I got to the starting line of the Parks HM about 25 minutes before the start. I bumped into a few people I knew - my running buddy from last week's 17 mile long run - HH - two "virtual" running buddies from RunningAhead who I knew would be at this race - Trent and Jellyfish - and my sister who was running her second half marathon.
I lined up with my sister and we left in the wave that was for the 10:00/mile and slower group, which started at 7:06am. I ran the first mile with my sister - hitting another 10:40 pace and average HR of 141. Mile 2 started to get downhill and I was trying to not get boxed in the crowd, so my pace was much faster - 9:50. After that, I made myself slow down and got into a rhythm.
I pretty much ran this race on feel - I was trying to watch my pace and HR, but didn't pay too much attention. At the half-way mark, my average pace was around 10:30/mile and my HR was in the high 150s. But I felt really good.
I actually felt so good, that around mile 9 or so, I was still chipper as ever while thanking the volunteers for volunteering for the race. One of the other runners made a comment that I was in way too good of a mood this far into the race! I ended up speaking to her for the next mile and a half - she was starting to get really tired and needed a little push to keep her going (or at least someone to speak to and keep her mind off of how much she likely wanted to stop...).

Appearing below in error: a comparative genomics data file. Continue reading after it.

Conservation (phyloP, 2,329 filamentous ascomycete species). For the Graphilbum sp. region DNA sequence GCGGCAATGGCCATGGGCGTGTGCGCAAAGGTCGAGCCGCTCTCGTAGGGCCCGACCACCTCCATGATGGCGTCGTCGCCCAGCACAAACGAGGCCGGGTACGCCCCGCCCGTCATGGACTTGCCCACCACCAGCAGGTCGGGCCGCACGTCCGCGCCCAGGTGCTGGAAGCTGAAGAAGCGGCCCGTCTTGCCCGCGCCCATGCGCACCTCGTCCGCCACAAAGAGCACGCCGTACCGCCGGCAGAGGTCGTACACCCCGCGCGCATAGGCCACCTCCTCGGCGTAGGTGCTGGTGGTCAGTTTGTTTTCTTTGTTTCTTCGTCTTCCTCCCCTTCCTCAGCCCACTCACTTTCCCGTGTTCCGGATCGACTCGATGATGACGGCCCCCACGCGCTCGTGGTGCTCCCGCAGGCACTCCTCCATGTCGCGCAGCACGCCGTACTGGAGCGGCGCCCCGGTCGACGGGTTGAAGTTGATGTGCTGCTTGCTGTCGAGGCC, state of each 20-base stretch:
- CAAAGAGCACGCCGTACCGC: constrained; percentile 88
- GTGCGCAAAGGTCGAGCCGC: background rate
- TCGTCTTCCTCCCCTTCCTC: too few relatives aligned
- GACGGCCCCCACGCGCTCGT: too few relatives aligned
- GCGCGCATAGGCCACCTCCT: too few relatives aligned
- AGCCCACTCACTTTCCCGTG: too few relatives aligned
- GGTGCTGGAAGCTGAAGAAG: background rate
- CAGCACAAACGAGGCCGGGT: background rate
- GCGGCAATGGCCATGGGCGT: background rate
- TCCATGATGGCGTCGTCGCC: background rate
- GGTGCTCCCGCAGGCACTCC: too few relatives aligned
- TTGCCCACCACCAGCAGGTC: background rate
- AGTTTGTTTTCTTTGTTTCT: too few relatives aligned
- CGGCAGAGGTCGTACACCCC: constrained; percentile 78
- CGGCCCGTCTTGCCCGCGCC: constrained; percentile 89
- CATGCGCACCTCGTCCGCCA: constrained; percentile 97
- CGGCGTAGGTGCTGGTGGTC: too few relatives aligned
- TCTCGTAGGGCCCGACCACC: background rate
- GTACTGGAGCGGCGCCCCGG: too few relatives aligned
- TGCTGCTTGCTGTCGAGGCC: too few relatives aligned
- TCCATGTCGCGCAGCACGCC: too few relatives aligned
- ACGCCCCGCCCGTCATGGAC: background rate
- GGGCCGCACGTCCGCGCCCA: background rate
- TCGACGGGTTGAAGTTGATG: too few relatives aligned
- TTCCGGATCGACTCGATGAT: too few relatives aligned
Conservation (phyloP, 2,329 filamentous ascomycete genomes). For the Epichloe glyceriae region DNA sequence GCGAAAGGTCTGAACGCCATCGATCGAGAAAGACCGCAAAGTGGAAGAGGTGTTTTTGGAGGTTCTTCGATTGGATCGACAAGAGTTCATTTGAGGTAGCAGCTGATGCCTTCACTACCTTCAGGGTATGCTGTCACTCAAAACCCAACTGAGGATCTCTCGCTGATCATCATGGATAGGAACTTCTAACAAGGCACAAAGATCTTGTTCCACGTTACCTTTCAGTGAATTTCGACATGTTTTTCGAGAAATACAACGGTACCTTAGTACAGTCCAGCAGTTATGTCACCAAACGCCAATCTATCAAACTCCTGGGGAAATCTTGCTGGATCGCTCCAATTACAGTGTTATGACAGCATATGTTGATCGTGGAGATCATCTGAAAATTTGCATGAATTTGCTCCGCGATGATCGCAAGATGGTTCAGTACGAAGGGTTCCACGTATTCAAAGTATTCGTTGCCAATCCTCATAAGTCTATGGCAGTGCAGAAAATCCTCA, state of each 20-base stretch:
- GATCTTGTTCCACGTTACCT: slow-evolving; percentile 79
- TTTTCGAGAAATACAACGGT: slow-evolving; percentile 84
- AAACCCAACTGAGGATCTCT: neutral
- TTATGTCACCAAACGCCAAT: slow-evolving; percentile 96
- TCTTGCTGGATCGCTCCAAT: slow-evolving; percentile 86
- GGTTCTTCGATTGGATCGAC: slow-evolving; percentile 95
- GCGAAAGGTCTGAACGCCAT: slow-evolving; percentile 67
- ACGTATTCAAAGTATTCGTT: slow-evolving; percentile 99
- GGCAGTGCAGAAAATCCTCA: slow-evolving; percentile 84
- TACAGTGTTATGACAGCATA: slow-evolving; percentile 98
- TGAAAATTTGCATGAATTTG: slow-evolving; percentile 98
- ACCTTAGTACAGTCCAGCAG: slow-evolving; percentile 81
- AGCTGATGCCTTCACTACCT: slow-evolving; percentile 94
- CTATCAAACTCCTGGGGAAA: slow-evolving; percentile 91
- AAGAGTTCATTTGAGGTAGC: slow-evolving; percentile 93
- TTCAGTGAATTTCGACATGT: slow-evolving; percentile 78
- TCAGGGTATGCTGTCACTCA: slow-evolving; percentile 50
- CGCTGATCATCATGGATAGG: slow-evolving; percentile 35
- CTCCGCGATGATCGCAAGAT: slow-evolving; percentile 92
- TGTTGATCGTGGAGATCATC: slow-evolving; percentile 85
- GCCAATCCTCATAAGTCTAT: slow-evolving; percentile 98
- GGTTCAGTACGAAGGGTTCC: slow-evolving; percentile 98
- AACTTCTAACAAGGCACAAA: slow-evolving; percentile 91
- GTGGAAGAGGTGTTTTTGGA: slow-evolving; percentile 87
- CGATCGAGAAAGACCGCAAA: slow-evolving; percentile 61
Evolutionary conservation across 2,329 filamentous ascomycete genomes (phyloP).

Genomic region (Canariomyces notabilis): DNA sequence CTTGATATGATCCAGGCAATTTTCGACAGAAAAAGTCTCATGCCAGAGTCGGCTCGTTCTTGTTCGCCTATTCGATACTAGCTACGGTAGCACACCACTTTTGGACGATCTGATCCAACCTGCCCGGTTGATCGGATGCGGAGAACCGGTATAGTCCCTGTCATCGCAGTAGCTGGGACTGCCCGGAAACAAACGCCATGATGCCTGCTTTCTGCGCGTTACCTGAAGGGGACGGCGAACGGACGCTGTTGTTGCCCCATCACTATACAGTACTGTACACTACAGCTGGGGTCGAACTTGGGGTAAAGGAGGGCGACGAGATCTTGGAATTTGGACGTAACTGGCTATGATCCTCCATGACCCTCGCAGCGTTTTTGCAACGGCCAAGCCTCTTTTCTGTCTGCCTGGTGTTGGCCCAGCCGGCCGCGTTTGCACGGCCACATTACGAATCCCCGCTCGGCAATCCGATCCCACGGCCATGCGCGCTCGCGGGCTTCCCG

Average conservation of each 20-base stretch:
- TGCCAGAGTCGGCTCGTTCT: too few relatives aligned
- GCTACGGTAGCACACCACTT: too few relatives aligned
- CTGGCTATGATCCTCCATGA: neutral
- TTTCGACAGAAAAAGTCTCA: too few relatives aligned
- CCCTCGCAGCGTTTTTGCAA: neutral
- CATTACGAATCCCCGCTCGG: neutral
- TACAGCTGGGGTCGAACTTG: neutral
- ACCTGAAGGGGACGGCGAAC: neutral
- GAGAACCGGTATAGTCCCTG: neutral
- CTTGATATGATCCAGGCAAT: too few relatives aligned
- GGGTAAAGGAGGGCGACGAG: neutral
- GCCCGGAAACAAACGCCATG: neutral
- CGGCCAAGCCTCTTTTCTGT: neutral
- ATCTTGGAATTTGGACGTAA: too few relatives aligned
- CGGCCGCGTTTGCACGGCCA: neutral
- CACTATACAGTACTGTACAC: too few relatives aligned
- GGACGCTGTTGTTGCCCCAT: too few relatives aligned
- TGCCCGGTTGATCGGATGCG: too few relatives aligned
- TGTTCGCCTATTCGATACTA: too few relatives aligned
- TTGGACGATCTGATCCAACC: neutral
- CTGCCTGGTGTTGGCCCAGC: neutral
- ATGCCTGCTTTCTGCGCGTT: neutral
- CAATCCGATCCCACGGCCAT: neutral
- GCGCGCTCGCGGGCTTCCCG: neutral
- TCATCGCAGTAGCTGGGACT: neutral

By the time we got to the last 2 miles - on the gravel Georgetown Branch Trail - I was still feeling really good. My average pace was at 10:39/mile - and even though I had already run 16 miles that morning, I felt that I had enough in the tank to put it into a higher gear and go. The Garmin shows that I ran the last two miles in 18:32, but it did lose the satellite while under the Air Rights tunnel so that may have messed up the distance part of the calculation (actually, it shows I did mile 13 in 8:04 - which I'm sure is not right). Either way, I was able to finish up strong with a chip time of 2:18:59.
Later on that morning (after showering and changing of course!) I met up with Trent and Jellyfish at the Silver Diner for brunch. It was nice to meet these folks in person and hear their running stories. Their take was that if I was able to run this course in less than 2:20 - and after running 5 miles already - that I should have no issues running a 4:40 in New York. The NY marathon is flatter and the weather will be cooler. However, I definitely need to ensure that I pace myself well - as it is in any longer distance race, if you go out too fast you are doomed at the end.
In summary - it was a great run capping off a week where my runs didn't feel so great. Still, I had my highest mileage week of the year - close to 37 miles - and I have two more really high mileage weeks before the marathon. I'm getting more confident that I will be able to reach my goals in New York - running a more balanced marathon and running it in 4:40.